Microsoft Band Advertising
Microsoft has presented its smartwatch (called ‘Microsoft Band) in 2014 after the Apple Watch hit the market. To promote the product, various types of advertisement were used (TV commercials, videos on YouTube, slides and photographs on the official website of the product, etc.). In this paper, the Microsoft Band TV advertisement will be examined as demonstrating support of the ethical approach to advertising.
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Advertising per se may be seen by the customers as manipulation, but it has its advantages too. It offers the consumers a choice; it transmits some moral beliefs or values (Brunello 2011). The Microsoft Band ad is a good example because it can benefit young aspiring scientists who want to enroll to college or university. It also stresses (although more subtly) the importance of successful graduation and education in general.
Moreover, this advertisement also aims to show the parents how important their support can be for their child. At last, the ad presents a female person of color, which is also important for the elimination of racism. There are two moral principles used in this ad: respect for the dignity of each human being and respect for social responsibilities (Davis 2011). The following ethical concepts were used in this advertising: family values, human rights (to education), gender empowerment.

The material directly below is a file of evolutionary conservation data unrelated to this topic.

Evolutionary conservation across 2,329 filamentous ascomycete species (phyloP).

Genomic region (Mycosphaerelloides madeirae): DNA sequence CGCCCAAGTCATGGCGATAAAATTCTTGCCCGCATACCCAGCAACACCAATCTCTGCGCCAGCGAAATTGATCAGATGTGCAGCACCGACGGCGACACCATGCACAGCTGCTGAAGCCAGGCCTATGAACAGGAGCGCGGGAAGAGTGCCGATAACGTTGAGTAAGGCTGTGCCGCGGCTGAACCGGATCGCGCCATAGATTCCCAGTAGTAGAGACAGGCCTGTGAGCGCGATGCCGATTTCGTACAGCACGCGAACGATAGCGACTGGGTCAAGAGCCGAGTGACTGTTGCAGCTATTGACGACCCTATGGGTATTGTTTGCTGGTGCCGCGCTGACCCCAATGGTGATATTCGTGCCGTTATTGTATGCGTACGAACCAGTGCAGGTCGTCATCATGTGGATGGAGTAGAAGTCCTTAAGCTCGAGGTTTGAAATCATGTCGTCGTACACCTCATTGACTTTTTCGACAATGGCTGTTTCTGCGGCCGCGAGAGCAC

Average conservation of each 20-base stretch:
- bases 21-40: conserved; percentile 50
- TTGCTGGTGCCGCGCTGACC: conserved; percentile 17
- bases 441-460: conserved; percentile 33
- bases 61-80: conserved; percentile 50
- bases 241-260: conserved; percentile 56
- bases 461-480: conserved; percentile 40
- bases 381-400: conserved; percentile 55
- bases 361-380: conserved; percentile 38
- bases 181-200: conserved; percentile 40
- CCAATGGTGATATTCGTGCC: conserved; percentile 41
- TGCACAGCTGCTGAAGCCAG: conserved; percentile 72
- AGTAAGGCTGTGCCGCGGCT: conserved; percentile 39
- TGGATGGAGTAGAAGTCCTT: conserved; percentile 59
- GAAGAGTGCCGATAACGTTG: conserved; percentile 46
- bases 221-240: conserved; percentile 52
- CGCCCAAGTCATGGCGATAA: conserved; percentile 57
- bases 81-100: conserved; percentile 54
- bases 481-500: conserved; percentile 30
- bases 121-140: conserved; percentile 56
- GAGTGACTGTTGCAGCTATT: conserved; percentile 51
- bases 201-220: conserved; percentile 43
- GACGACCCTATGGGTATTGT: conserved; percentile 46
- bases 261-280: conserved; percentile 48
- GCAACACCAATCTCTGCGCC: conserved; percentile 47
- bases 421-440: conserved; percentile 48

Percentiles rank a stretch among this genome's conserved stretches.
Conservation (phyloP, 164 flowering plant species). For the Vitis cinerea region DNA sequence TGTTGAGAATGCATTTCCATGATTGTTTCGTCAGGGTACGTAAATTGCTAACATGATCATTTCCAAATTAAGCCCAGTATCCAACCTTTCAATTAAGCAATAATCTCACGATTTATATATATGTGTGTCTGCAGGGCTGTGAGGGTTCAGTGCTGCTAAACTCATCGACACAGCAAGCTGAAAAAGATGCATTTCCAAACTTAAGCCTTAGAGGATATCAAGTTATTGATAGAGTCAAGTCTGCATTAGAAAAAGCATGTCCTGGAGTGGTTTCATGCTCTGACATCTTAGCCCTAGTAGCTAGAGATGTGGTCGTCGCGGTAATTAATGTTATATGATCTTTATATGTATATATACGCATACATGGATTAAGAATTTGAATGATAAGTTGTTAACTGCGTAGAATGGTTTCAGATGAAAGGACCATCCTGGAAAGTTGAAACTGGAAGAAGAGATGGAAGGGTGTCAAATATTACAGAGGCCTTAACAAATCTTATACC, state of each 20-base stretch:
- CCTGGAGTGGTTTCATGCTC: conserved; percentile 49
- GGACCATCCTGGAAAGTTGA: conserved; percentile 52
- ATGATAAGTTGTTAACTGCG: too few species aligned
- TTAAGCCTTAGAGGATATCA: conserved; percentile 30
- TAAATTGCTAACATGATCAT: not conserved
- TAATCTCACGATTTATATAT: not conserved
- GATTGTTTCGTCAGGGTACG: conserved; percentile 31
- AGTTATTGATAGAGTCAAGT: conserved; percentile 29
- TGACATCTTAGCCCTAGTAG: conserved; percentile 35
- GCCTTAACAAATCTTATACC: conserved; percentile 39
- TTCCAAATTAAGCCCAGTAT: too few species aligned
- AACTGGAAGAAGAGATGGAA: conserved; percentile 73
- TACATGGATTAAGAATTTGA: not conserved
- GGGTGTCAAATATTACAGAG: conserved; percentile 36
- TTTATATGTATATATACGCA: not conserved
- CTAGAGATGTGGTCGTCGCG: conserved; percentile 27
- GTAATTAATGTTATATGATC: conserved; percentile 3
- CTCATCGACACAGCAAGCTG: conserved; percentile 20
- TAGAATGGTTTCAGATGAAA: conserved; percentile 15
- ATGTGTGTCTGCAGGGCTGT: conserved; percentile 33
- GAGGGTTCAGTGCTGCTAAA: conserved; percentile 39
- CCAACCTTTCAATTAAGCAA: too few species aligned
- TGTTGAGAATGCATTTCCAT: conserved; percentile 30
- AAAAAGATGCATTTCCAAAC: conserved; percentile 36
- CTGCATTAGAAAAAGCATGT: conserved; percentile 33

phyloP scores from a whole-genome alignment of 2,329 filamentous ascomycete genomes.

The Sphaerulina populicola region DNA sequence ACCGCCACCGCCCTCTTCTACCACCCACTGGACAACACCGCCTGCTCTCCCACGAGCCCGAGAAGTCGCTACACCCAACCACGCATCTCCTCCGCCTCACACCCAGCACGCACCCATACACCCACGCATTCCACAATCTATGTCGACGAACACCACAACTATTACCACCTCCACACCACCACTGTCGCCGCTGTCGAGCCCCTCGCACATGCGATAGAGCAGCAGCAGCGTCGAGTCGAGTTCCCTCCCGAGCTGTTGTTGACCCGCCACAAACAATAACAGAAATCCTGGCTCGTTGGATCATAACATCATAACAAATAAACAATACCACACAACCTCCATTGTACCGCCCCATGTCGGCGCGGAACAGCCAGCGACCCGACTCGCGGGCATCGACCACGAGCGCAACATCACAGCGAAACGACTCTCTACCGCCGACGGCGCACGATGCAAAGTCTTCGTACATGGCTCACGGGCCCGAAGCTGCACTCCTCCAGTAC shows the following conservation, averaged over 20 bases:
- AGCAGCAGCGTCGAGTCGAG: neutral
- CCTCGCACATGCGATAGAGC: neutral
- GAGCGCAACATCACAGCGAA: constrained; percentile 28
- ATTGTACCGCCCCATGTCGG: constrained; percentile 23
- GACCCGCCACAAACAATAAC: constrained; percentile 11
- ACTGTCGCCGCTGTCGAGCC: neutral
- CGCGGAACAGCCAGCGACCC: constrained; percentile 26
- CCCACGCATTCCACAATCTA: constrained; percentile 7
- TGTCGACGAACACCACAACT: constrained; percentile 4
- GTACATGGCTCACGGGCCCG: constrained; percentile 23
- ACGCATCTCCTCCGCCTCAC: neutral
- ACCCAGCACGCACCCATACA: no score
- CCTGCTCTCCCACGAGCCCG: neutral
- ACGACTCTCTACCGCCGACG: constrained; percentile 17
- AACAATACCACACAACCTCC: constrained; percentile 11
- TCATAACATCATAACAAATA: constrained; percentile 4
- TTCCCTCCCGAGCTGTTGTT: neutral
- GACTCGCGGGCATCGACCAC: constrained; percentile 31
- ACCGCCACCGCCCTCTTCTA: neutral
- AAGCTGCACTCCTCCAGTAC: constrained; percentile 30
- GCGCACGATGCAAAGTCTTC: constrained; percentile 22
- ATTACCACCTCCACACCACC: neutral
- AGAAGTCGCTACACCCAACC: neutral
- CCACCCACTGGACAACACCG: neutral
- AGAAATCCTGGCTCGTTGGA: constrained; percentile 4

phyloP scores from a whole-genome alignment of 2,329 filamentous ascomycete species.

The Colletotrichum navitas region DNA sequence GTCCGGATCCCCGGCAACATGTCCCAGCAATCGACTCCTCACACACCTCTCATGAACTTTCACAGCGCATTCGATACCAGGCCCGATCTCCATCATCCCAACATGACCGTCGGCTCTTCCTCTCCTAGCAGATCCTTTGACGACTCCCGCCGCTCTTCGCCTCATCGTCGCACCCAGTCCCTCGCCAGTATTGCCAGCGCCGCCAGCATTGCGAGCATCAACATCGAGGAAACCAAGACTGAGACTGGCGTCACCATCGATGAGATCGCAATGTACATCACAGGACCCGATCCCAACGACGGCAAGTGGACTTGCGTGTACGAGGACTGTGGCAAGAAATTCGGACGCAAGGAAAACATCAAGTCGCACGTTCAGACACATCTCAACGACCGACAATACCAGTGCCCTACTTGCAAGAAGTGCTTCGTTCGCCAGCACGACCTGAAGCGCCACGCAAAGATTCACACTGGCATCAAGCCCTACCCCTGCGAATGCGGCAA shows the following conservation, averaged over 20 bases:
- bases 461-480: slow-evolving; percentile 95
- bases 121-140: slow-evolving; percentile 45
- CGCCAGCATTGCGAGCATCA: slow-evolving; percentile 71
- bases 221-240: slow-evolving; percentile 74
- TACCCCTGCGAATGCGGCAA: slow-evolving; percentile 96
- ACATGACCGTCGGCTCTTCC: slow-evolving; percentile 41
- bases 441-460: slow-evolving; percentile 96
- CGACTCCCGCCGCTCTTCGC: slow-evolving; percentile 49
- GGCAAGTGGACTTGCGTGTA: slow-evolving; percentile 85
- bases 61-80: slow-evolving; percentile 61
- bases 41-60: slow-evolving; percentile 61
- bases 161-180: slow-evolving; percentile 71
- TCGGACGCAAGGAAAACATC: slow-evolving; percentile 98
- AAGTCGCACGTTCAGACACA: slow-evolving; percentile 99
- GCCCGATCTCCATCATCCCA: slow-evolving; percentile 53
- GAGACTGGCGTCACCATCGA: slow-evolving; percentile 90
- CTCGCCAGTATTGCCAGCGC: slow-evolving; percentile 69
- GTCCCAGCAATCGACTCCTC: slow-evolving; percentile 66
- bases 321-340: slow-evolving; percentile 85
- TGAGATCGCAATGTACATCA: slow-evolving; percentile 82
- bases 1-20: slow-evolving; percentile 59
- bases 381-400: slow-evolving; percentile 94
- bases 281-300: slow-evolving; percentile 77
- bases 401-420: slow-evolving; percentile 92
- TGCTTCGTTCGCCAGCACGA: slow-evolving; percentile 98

This advertisement is ethical because it does not deceive about the possible harm of the product; moreover, the commercial does not claim anything that could be seen as manipulation. Deliberate lies and misleading in advertising are considered as unethical (Percy & Rosenbaum-Elliott 2016). In this commercial, Microsoft reminds the consumers to appreciate and be proud of his or her achievements.
The ethical approach to business decision making should not be disregarded because it directly influences the image of the business in the eyes of the public and the media. Correct ethical decisions are as important for successful business as marketing or accounting (Ferrell & Fraedrich 2015). One has to understand current and past social and cultural issues to meet ethical business decisions. Decision making in business influences everyone: employees, stakeholders, investors, and customers (Ferrell & Fraedrich 2015). Ethical decision making is difficult because it involves various personalities with different opinions: if one supports the decision, the other will find it unethical or insulting.
I believe that the public would label this commercial as ‘inspiring’ or ’empowering’; the consumers would like the idea that one should take care of the family, or choose a healthy lifestyle, or aim to learn more.
Questionable advertising strategies can also lead to a scandal or public boycott that is extremely harmful to the business. As an example of the advertising with poor ethics the Marlboro advertising of tobacco products (2014) will be used. This commercial was criticized because of its focus on adolescents and young adults; it promoted smoking to minors (Boseley 2014). This ad will definitely harm the children and minors, because the billboards of Marlboro imply that smoking is as ‘cool’ or ‘trendy’ as being in a relationship, traveling, visiting concerts, etc.